The Patient-Researcher Partnership is Fundamental for Rheumatology Research at the CHU De Québec-UL Research Center
Arthritis is defined as inflammation of the joints, but it also refers to a set of complex inflammatory diseases such as rheumatoid arthritis, systemic lupus erythematosus (SLE), or scleroderma, and others. The challenges of improving the health of people with these diseases are numerous and it can only be solved through targeted and multidisciplinary research.
With this in mind, Dr. Paul Fortin, Senior Scientist at Arthritis Research Canada, rheumatologist, Professor at Laval University, and a Clinical Researcher at the CHU de Québec-Université Laval, developed a program to better understand the bio-psycho-social impact of chronic rheumatic diseases. He is particularly interested in finding treatments and interventions for systemic lupus erythematosus (SLE), the antiphospholipid antibody syndrome (APS), and systemic autoimmune rheumatic diseases (SARDs).
Systemic autoimmune rheumatic diseases, known as SARDs, are chronic autoimmune disorders that result in inflammation and organ damage. They can lead to further health concerns and, in some cases, even premature death.
Dr. Fortin’s Research Program on SARDs is a Superb Example of Collaboration
In 2013, Dr Fortin created and established a biobank – a collection of biospecimens from patients with rheumatoid arthritis (RA), lupus, scleroderma or inflammatory myositis. The biobank is also linked to a database with clinical data associated with the biospecimens.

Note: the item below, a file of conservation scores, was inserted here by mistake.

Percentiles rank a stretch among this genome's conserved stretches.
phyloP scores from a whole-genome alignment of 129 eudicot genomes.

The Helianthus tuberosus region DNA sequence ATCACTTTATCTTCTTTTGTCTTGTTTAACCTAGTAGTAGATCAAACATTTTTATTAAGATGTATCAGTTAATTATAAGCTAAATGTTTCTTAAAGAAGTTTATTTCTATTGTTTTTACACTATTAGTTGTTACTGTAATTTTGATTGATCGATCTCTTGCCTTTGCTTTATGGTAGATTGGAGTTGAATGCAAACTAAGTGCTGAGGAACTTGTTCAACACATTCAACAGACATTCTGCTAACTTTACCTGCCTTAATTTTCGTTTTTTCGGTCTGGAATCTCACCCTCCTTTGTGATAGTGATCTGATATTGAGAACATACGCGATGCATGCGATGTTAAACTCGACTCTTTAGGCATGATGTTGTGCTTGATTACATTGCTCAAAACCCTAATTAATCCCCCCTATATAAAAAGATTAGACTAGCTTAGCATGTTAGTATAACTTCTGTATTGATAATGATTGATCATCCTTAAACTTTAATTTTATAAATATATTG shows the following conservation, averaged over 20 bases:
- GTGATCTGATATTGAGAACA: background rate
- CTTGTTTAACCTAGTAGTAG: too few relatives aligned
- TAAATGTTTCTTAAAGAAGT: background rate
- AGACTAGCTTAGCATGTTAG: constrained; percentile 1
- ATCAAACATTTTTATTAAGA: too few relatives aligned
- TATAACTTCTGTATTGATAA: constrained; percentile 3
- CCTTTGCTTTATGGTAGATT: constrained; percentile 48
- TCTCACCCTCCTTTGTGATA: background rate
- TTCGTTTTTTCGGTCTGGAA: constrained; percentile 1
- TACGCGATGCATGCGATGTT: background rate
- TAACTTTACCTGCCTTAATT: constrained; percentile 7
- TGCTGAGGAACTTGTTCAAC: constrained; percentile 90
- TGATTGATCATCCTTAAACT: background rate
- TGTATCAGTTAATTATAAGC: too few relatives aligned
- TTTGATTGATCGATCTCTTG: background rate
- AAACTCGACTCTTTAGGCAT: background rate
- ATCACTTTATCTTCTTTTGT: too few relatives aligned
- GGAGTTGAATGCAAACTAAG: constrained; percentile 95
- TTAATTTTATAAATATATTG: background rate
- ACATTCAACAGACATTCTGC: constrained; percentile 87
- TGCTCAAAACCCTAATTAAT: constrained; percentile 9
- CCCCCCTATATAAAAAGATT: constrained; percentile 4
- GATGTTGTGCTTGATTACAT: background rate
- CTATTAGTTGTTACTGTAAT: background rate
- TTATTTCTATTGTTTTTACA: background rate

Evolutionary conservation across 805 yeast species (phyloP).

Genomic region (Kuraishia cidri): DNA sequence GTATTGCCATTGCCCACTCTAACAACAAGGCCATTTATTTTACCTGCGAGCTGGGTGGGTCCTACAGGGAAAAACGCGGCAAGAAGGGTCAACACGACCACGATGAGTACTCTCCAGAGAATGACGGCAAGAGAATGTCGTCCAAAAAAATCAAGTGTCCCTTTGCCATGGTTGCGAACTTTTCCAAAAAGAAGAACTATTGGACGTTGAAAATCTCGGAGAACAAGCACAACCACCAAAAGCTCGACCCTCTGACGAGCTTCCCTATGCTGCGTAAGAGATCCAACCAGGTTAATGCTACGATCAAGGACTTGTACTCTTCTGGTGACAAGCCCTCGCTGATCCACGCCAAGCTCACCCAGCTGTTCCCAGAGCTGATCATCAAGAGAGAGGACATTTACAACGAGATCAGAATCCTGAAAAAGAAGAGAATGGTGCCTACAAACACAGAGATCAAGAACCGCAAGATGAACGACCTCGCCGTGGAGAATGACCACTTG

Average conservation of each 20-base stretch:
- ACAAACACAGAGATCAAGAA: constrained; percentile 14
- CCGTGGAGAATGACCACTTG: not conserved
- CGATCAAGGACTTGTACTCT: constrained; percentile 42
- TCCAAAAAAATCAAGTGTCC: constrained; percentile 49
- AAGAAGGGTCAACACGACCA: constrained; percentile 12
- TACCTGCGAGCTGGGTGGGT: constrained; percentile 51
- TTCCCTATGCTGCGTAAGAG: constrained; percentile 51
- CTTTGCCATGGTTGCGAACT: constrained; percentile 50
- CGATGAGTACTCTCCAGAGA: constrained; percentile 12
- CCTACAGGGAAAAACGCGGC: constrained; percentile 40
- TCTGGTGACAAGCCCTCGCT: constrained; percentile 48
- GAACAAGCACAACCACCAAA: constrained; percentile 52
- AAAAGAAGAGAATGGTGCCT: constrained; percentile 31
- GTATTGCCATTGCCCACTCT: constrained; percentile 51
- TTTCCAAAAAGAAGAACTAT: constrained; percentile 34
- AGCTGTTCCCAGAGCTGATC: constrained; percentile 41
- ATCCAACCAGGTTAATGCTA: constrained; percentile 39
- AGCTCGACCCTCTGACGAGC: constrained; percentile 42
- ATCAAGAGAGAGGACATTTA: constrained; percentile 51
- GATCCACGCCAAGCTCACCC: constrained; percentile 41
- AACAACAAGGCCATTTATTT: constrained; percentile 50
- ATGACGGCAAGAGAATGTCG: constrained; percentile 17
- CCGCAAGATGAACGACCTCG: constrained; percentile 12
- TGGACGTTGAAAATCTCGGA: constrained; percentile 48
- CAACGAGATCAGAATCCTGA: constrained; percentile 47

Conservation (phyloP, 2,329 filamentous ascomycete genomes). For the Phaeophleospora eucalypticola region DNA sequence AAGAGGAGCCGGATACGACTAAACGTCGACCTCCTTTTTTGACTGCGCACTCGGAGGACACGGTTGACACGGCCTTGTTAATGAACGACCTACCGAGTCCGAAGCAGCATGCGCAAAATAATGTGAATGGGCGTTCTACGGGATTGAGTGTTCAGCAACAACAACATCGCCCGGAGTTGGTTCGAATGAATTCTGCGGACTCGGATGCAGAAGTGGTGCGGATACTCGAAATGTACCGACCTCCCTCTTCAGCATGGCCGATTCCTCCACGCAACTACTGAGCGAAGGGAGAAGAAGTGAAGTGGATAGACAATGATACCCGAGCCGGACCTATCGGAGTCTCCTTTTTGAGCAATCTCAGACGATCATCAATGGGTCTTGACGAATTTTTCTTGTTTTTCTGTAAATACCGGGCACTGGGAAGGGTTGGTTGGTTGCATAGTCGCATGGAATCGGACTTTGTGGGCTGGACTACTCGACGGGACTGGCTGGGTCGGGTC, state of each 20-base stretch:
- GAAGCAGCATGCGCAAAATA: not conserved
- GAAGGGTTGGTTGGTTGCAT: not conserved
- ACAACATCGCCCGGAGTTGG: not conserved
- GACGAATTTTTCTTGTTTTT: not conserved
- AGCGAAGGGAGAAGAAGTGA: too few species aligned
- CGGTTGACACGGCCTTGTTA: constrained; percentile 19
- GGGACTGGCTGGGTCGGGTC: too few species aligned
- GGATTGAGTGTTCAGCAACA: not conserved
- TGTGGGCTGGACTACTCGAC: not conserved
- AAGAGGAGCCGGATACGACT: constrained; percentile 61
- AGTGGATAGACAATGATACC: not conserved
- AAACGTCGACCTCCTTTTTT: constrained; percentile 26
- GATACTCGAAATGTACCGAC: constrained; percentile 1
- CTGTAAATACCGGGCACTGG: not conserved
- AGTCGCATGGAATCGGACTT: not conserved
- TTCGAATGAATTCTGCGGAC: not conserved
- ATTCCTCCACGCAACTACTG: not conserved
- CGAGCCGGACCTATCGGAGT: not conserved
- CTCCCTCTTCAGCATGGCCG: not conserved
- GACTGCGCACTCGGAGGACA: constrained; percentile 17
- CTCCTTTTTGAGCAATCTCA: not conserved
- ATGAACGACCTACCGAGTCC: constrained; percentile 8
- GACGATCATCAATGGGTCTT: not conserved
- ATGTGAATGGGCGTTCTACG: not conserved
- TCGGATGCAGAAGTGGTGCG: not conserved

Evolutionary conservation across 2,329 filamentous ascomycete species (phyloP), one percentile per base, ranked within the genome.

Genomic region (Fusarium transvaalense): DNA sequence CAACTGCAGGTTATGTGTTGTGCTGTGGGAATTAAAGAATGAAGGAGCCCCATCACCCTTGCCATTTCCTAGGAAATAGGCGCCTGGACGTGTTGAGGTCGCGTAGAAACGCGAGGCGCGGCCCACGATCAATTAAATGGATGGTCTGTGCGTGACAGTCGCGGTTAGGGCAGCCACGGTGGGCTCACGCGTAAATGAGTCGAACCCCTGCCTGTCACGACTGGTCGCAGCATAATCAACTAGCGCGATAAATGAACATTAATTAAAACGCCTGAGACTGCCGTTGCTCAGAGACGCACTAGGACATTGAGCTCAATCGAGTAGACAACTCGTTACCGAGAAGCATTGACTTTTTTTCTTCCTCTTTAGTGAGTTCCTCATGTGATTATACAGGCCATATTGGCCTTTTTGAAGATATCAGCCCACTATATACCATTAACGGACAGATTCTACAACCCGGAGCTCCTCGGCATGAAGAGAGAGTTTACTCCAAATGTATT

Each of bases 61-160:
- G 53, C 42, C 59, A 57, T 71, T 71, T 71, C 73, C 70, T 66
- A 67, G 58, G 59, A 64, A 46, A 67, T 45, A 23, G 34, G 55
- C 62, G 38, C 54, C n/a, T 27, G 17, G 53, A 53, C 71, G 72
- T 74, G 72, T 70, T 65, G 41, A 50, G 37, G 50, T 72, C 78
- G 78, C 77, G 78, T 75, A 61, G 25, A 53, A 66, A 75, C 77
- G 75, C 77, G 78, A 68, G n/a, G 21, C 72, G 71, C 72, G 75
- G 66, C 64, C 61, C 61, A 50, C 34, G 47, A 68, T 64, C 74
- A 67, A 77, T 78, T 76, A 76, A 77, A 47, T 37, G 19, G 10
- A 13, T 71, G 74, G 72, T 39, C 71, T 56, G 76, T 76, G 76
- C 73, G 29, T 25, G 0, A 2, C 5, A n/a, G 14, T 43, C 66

Collaborating for Success
Dr. Fortin and his team collaborate with numerous researchers from the CHU de Québec-UL. This allows Dr. Fortin’s SARDs research to be enriched with new scientific data, and for the other researchers, they can validate theories developed in the lab by using the data provided from the biobank. Additionally, they benefit from the expertise of rheumatologists and other clinical researchers.
More importantly, Dr. Fortin’s research brings together scientists who are working independently, thus enabling new collaborative research. For instance, the early prediction of the response to methotrexate in patients with rheumatoid arthritis, and the development of the internet tool for lupus patients, MyLupusGuide®. These and many more research projects were made possible thanks to the biobank set up by Dr. Fortin.
Patient Involvement in Research
Patients with arthritis want to help develop new treatments by sharing their personal experiences. However, patients sometimes feel disconnected from the research process as it is often seen as work done in a lab setting. Patient involvement is critical at all stages of the research, as it helps ensure research questions are tailored to the needs of patients living with arthritis. Similarly, by participating in research patients can learn and better understand their disease.
In Quebec, patients interested in getting involved in research have joined together to form the Patients Interested in Arthritis Research (PIRA) group and are working to make this collaboration between researchers and patients successful.
Thanks to their dedication, engagement and sharing of experiences, the patient-researcher partnership will continue to evolve and strengthen, allowing for more meaningful collaborations to take place.